Captain Planet's
10 Top Tips for the New Year

Alex Smith, M.D. of "Alara", has instigated some excellent 'sustainability' projects in London, including the planting of a vineyard near King's Cross and the turning of a neglected piece of waste land next to his factory into a 'Permaculture' garden for the local community.

Dubbed (unofficially) London's "Captain Planet", he offers his ten top tips for a Sustainable New Year.

No need to make the same old New Year's resolutions you break every year this time around. Instead of promising to go to the gym, diet and lose weight, make some resolutions this year you can actually keep and that won't just benefit your health, but that of the planet too.

Since Alex Smith decided to go green he's lost 18 pounds, and lowered his cholesterol through exercise and changing his eating habits. So make your New Year's resolutions sustainable ones and you won't need to worry about forking out for that new gym membership.

So here are Alex’s Top Ten Sustainable tips for 2010:

1. Feed the worms
– Research found the average UK household spends £424 p.a. on food that goes in the bin.  Soggy lettuce was the most common thing people threw away unused! The best thing to do is to save yourself time, money and energy and only buy what you'll actually eat, but the next best thing, and a great way to put humus back into the soil, is to compost your kitchen waste and then use it to feed some plants.

2. On your bike
- In our modern world we all need to travel but we can make choices; leave the car at home for shorter journeys and walk or cycle - it’s good for the environment, good for your wallet and great for your health, and no need to worry about traffic wardens ever again. It's worth asking your employer to see if they will help you to do this as many organizations now have schemes in place to encourage bike purchase etc.

3. Be adventurous
- at the dinner table, cut down on cholesterol – meat, if not grass fed, is very environment-expensive in its production (many tropical forests are burnt down to grow Soya to feed livestock). Reduce the number of meals you have with meat and have one meat free day a week. Veggie meals can be much more than just a pile of vegetables on your plate – use the internet and get adventurous with your cooking.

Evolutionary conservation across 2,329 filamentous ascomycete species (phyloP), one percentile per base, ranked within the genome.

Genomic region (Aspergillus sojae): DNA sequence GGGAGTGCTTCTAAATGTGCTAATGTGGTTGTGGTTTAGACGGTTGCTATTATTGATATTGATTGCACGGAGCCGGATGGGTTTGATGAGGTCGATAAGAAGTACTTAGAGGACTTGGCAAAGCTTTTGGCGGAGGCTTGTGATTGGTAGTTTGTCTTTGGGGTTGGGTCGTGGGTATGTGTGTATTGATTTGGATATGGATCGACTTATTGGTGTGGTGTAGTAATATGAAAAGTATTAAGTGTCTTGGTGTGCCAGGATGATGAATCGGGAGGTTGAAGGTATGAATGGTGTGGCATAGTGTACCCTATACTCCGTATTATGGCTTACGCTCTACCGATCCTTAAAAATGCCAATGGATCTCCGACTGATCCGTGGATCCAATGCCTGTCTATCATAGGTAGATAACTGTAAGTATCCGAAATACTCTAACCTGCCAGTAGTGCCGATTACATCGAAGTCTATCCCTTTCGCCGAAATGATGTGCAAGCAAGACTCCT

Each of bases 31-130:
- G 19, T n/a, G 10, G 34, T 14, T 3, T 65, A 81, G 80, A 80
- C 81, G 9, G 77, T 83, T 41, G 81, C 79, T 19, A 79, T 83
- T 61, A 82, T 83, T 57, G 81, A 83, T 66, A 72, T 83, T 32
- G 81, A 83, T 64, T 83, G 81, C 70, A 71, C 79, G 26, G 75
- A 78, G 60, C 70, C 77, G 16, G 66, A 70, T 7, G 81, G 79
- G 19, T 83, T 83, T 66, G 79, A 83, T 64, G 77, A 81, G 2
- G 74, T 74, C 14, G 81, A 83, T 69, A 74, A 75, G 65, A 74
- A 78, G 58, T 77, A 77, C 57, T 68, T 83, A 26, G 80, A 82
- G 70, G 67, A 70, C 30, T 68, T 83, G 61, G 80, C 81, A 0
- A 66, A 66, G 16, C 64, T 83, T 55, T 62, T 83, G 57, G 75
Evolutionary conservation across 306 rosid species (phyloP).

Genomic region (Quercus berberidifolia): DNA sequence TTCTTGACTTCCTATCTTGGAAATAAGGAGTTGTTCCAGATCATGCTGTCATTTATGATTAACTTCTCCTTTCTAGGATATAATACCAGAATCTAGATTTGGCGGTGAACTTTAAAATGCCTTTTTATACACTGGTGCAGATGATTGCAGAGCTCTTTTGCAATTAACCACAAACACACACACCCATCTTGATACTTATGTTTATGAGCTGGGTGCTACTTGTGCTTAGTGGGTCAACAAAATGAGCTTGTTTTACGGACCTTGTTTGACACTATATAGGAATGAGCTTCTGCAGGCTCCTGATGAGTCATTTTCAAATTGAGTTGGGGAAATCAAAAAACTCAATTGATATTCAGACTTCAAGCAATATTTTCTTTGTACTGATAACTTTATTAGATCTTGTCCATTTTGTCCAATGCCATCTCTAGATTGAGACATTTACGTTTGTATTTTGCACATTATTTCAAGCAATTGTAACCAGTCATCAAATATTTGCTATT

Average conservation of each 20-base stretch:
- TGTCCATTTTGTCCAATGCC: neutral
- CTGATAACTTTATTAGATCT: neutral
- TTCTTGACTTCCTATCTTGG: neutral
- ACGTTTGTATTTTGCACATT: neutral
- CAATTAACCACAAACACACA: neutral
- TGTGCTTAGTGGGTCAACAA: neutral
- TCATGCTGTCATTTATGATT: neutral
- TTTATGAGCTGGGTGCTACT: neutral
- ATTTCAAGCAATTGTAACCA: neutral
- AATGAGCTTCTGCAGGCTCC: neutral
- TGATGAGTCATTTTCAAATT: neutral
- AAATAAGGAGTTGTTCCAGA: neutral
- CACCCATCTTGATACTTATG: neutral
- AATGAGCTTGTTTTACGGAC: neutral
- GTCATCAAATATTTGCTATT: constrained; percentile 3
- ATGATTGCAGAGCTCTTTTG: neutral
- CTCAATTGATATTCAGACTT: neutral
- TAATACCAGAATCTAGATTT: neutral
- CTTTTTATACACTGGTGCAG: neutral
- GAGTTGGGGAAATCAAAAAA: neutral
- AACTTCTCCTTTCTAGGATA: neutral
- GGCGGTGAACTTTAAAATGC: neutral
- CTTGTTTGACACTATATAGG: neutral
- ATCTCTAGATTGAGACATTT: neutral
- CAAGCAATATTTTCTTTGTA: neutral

4. Discover Britain
- Flights use an enormous amount of fuel, and Alex has cut out flights this year. Save your pennies and find out what Britain has to offer for your holidays instead – you might just be surprised. If you really don’t want to avoid a flight however head somewhere different that can really benefit from tourism.

5. Go Organic
– Being organic isn’t just about buying food, it’s about thinking and living an organic way of life as well. Look for organic products in all areas of your life such as cosmetics, cleaning products and clothes – it may be a bit more expensive but it is less costly for the planet in the long run.

6. Be less shocking
– We all know about it, so finally decide to save money and time by using low energy and long lasting light bulbs. Start there and if you need to replace appliances make sure they are energy efficient (look for ‘A’ ratings or higher). When not in use leave TVs, DVD players and computers switched off.

7. Get a Degree
- Reduce your heating by 1 degree, it will feel the same, will save you money and help outside stay cooler as well. Installing insulation and draft proofing will generally pay for itself in a year.

8. Get Grounded
. Growing your own food is a great way to save money and make meal times tastier! You can use grow pots or bags if space is limited and still get a great yield. It is also good exercise, great for the mind and you will really see the miracle of where food comes from.

9. Recycle and Reuse
– recycling doesn't just mean throwing things in the recycling bin – Get inventive! Use empty jars or plastic containers for storage, get involved in Blue Peter with the kids, find your local community recycling group, and drop your used magazines at your doctor’s surgery.

10. Buy local and fair trade
- it might cost that little bit more, but can you really put a price on helping to reduce Global poverty? Another point is that local and fair trade goods tend to be better quality.You can get anything you need if you look hard: from wooden toys to zucchini.

To read about the Alara Permaculture Garden and the new King's Cross Vineyard (Rondo grapes), visit the Diversity Website .

For information on Alara and ways you can help the planet (their website is packed for of useful tips and a blog about their gardens) visit www.alara.co.uk

For more information on the London Leaders of Sustainability, visit www.londonsdc.org/londonleaders/

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